Back before Ann Landers or couples counselors, before the psychic hotline and the daily love horoscope, people prayed to their local love goddess for help with relationship matters. After all, everyone deserves to have a goddess they can talk to about love issues: it helps to know that you have a powerful deity in your corner, cheering you on, offering gentle advice in the form of your own intuition, a place to go where you can find some peace and serenity around the crazy-making stuff of love.
We all know about the Ancient Greek goddess Aphrodite (whose name gave us the word “aphrodisiac,” among other things) and Venus, her Roman counterpart, but what if you don’t identify with a Greek or Italian goddess? Which love goddess can you go to for help, healing, and advice?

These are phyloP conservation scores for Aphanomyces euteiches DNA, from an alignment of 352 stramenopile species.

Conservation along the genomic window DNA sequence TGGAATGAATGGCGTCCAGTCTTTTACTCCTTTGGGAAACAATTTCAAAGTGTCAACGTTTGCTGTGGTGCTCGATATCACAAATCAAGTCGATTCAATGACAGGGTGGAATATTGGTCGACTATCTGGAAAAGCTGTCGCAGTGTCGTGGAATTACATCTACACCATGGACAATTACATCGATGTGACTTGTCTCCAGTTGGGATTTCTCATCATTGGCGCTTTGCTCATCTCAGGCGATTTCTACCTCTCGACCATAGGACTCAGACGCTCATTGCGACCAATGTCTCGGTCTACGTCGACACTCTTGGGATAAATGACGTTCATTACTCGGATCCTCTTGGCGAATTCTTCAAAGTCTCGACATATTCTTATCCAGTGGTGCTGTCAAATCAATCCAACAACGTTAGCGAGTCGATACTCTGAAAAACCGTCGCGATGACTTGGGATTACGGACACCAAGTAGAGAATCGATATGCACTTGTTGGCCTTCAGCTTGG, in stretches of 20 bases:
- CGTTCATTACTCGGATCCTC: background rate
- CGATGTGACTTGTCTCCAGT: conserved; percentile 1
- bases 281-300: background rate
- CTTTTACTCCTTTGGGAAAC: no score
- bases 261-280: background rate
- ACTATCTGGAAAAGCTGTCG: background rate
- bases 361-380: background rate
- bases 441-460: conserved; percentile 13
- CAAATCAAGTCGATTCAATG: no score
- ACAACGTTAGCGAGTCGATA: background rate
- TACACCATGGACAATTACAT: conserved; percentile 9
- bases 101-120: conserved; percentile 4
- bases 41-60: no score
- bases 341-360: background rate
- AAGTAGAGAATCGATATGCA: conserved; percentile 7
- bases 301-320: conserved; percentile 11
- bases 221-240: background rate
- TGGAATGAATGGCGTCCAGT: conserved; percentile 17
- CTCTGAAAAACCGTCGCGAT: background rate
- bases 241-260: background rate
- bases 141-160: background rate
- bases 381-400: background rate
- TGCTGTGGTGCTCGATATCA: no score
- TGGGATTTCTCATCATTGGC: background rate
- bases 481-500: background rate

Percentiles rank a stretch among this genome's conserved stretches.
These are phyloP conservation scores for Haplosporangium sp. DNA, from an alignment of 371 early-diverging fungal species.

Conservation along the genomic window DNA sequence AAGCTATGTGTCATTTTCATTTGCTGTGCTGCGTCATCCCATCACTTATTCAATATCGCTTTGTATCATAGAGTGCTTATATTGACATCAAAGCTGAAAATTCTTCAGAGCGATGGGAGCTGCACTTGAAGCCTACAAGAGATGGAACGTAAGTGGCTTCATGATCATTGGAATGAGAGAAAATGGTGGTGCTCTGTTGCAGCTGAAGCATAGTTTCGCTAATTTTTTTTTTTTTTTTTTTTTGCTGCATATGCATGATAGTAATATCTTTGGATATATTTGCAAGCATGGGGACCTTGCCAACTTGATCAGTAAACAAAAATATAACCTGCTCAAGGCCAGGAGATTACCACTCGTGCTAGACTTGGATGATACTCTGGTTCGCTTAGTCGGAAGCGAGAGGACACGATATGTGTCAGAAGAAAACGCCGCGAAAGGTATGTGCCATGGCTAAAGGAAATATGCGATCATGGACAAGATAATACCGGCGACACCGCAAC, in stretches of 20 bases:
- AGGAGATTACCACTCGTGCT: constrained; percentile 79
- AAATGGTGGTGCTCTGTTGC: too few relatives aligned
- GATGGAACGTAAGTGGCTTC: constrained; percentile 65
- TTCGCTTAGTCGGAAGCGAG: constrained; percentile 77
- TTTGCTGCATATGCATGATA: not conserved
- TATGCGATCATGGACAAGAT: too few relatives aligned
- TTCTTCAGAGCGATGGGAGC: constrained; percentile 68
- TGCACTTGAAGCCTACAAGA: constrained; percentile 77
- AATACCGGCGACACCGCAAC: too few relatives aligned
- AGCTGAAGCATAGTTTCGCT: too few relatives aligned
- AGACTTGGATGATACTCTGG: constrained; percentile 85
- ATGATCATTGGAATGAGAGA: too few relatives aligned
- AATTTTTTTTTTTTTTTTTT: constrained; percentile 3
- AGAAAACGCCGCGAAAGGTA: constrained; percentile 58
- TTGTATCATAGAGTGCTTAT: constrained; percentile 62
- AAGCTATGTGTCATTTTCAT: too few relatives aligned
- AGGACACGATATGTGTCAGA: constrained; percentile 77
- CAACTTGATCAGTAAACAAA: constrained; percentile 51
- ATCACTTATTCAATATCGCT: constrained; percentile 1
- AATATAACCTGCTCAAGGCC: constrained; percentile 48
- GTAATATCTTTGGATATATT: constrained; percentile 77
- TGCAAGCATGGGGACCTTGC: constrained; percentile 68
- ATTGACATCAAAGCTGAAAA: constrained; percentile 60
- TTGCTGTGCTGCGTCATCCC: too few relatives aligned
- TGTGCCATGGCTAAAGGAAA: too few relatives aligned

Well, here are some love goddesses from Ireland, Mexico, South America, India, Africa, the Middle East, and more. We also include a listing of offerings that are traditional to give each one, here:
Africa: Oshun (amber, seashells, water)
Borneo: Fire Woman (candles)
China: Zhinu (stars, silver things)
Egypt: Isis (silver, amethyst, myrrh)
France: Isolt (anything white)
Germany: Minne (dried linden flowers, beer)
Haiti: Erzulie (peppercorns, anything blue)
India: Kamala (lotus, yellow things)
Ireland: Edain (crystals)
Japan: Kamuhata Hime (braided yarn)
Korea: Bai Mundan (white flowers)
Lithuania: Laima (wreaths)
Mexico: Chaska (fire, flowers)
Middle East: Asherah (lilies), Anaitis (cinnamon, green branches), Ishtar (stars, moons, doves)
Native American: Bear Woman (stone carvings)
Persia: Anahita (water, green branches)
Romanian Gypsy: Amari De (luminescent cloth, matches)
Teutonic: Iduna (apples)
By Cait Johnson, inspired by Patricia Telesco’s 365 Goddess (HarperSanFrancisco, 1998).